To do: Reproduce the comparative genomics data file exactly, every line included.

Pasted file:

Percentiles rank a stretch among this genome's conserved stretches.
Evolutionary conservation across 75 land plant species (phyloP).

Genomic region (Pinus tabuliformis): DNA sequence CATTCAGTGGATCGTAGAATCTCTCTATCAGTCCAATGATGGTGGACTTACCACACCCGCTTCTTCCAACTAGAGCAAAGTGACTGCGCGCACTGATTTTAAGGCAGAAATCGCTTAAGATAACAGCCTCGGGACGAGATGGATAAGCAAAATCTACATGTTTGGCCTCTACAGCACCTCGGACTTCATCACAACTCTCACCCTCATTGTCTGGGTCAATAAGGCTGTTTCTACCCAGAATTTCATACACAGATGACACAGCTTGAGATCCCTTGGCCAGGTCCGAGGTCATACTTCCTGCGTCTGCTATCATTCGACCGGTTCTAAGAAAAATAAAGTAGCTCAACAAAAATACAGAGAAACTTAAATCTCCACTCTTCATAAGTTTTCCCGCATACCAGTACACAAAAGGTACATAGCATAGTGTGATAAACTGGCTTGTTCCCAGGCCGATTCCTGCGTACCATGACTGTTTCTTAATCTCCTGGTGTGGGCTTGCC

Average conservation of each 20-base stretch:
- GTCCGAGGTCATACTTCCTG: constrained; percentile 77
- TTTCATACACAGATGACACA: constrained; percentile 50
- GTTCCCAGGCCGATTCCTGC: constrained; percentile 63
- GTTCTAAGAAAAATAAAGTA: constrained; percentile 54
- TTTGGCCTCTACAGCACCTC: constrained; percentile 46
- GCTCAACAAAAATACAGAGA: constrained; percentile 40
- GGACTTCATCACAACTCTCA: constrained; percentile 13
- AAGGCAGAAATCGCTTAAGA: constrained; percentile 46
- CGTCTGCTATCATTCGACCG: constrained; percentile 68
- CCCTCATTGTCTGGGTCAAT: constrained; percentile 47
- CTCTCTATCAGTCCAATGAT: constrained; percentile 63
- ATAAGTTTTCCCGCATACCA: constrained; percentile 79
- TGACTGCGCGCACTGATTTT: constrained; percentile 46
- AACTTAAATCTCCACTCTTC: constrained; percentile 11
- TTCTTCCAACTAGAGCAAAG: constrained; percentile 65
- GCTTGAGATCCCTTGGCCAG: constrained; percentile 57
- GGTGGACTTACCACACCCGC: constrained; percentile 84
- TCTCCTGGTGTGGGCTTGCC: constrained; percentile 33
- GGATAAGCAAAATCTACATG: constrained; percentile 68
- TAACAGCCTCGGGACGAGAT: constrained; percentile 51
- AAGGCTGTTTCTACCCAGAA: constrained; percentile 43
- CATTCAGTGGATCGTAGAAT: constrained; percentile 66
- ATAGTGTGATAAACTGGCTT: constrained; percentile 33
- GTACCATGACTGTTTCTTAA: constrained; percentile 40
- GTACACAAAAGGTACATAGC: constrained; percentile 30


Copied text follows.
Percentiles rank a stretch among this genome's conserved stretches.
Evolutionary conservation across 75 land plant species (phyloP).

Genomic region (Pinus tabuliformis): DNA sequence CATTCAGTGGATCGTAGAATCTCTCTATCAGTCCAATGATGGTGGACTTACCACACCCGCTTCTTCCAACTAGAGCAAAGTGACTGCGCGCACTGATTTTAAGGCAGAAATCGCTTAAGATAACAGCCTCGGGACGAGATGGATAAGCAAAATCTACATGTTTGGCCTCTACAGCACCTCGGACTTCATCACAACTCTCACCCTCATTGTCTGGGTCAATAAGGCTGTTTCTACCCAGAATTTCATACACAGATGACACAGCTTGAGATCCCTTGGCCAGGTCCGAGGTCATACTTCCTGCGTCTGCTATCATTCGACCGGTTCTAAGAAAAATAAAGTAGCTCAACAAAAATACAGAGAAACTTAAATCTCCACTCTTCATAAGTTTTCCCGCATACCAGTACACAAAAGGTACATAGCATAGTGTGATAAACTGGCTTGTTCCCAGGCCGATTCCTGCGTACCATGACTGTTTCTTAATCTCCTGGTGTGGGCTTGCC

Average conservation of each 20-base stretch:
- GTCCGAGGTCATACTTCCTG: constrained; percentile 77
- TTTCATACACAGATGACACA: constrained; percentile 50
- GTTCCCAGGCCGATTCCTGC: constrained; percentile 63
- GTTCTAAGAAAAATAAAGTA: constrained; percentile 54
- TTTGGCCTCTACAGCACCTC: constrained; percentile 46
- GCTCAACAAAAATACAGAGA: constrained; percentile 40
- GGACTTCATCACAACTCTCA: constrained; percentile 13
- AAGGCAGAAATCGCTTAAGA: constrained; percentile 46
- CGTCTGCTATCATTCGACCG: constrained; percentile 68
- CCCTCATTGTCTGGGTCAAT: constrained; percentile 47
- CTCTCTATCAGTCCAATGAT: constrained; percentile 63
- ATAAGTTTTCCCGCATACCA: constrained; percentile 79
- TGACTGCGCGCACTGATTTT: constrained; percentile 46
- AACTTAAATCTCCACTCTTC: constrained; percentile 11
- TTCTTCCAACTAGAGCAAAG: constrained; percentile 65
- GCTTGAGATCCCTTGGCCAG: constrained; percentile 57
- GGTGGACTTACCACACCCGC: constrained; percentile 84
- TCTCCTGGTGTGGGCTTGCC: constrained; percentile 33
- GGATAAGCAAAATCTACATG: constrained; percentile 68
- TAACAGCCTCGGGACGAGAT: constrained; percentile 51
- AAGGCTGTTTCTACCCAGAA: constrained; percentile 43
- CATTCAGTGGATCGTAGAAT: constrained; percentile 66
- ATAGTGTGATAAACTGGCTT: constrained; percentile 33
- GTACCATGACTGTTTCTTAA: constrained; percentile 40
- GTACACAAAAGGTACATAGC: constrained; percentile 30